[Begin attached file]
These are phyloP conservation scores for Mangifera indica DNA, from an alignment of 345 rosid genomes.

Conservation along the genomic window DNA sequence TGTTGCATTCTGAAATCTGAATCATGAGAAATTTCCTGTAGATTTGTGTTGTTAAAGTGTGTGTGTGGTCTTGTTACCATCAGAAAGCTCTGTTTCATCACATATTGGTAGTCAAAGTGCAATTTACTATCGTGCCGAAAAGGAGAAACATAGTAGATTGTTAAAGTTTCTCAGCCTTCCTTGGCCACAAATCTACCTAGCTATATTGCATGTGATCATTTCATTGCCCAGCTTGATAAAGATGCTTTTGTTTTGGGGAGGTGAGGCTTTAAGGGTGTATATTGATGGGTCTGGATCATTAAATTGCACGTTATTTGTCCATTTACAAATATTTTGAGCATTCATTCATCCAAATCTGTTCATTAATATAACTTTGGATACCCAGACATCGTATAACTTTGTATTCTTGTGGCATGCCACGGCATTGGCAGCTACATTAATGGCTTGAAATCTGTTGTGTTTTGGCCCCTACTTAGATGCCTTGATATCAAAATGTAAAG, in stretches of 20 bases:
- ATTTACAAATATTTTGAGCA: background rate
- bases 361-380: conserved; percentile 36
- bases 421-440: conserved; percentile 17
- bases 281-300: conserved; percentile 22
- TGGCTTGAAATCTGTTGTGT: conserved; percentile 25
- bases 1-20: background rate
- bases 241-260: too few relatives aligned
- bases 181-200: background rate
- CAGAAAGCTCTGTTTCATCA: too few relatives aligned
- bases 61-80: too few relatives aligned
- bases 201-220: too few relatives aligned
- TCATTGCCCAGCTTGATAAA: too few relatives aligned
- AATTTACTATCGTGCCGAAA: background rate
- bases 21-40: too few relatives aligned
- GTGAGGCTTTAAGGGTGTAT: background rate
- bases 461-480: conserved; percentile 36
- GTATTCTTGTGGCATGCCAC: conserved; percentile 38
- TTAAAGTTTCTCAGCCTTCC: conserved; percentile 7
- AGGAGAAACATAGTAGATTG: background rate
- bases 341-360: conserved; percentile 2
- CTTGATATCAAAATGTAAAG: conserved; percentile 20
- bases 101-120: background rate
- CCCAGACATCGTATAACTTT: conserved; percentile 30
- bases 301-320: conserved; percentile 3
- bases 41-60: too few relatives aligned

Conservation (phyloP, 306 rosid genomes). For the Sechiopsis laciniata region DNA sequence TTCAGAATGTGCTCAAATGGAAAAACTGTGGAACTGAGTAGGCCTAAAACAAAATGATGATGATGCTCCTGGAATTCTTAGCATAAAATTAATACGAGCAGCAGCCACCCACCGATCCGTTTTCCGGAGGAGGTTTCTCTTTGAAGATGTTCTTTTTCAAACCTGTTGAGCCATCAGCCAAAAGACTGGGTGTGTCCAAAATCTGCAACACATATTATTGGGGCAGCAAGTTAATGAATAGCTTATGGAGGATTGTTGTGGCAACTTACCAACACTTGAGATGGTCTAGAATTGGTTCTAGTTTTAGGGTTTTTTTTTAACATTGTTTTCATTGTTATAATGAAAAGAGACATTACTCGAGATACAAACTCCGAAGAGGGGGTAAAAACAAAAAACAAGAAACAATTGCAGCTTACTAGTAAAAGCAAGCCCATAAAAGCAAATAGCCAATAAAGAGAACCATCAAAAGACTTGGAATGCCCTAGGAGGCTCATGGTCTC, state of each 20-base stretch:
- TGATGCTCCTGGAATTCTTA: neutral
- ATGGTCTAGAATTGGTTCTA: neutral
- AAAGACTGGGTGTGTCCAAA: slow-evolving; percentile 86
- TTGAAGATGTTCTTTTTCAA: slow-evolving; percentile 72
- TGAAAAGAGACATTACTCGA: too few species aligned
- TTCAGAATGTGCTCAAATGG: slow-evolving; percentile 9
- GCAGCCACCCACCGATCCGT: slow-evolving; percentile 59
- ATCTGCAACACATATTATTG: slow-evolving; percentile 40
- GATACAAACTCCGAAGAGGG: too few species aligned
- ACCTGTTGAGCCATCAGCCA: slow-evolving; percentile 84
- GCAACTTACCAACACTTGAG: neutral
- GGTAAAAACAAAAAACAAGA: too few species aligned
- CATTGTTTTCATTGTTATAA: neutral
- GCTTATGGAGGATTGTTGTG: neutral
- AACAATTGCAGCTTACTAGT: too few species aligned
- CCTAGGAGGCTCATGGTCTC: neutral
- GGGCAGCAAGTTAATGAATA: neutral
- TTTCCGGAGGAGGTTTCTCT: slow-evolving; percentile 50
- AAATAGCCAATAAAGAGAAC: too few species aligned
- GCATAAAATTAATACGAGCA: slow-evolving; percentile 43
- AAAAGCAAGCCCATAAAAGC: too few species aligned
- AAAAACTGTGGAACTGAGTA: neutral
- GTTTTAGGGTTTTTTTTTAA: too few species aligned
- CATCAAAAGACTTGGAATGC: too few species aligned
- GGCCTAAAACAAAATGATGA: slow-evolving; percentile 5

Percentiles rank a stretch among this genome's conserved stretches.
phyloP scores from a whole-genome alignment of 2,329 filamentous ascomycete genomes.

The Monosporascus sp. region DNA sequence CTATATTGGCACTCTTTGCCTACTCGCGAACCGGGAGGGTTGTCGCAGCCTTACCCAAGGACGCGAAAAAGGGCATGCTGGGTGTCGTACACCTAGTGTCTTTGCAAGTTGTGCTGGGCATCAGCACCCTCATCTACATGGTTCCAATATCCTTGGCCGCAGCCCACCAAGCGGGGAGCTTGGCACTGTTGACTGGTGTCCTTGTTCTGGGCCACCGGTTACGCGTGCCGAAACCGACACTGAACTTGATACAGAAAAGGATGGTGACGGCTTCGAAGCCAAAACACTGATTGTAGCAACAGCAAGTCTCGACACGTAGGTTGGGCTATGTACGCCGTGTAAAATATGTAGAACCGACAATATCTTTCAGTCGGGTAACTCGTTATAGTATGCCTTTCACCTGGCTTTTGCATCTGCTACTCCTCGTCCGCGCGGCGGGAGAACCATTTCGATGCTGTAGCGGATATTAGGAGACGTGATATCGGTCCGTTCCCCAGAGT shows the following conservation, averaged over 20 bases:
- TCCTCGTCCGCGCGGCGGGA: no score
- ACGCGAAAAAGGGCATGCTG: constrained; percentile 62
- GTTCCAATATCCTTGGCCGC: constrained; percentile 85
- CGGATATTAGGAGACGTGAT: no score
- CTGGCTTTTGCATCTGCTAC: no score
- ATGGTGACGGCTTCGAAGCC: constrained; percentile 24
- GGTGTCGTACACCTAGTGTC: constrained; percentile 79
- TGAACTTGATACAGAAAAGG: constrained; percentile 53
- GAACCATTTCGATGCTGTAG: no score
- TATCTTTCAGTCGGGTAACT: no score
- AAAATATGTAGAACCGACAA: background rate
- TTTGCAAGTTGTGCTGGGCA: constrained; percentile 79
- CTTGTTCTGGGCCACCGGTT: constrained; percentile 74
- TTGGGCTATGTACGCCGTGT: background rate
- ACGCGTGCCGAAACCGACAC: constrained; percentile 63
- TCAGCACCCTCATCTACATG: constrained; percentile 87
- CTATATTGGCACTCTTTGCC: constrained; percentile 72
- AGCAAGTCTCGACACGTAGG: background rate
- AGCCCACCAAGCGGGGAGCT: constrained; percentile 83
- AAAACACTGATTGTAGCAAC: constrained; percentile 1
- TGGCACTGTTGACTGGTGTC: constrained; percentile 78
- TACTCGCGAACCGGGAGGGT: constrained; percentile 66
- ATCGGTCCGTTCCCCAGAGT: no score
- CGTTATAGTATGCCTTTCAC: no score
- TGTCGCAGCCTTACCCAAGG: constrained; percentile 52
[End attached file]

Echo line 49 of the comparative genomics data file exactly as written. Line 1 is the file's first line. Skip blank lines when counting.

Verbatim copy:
- AAAAGCAAGCCCATAAAAGC: too few species aligned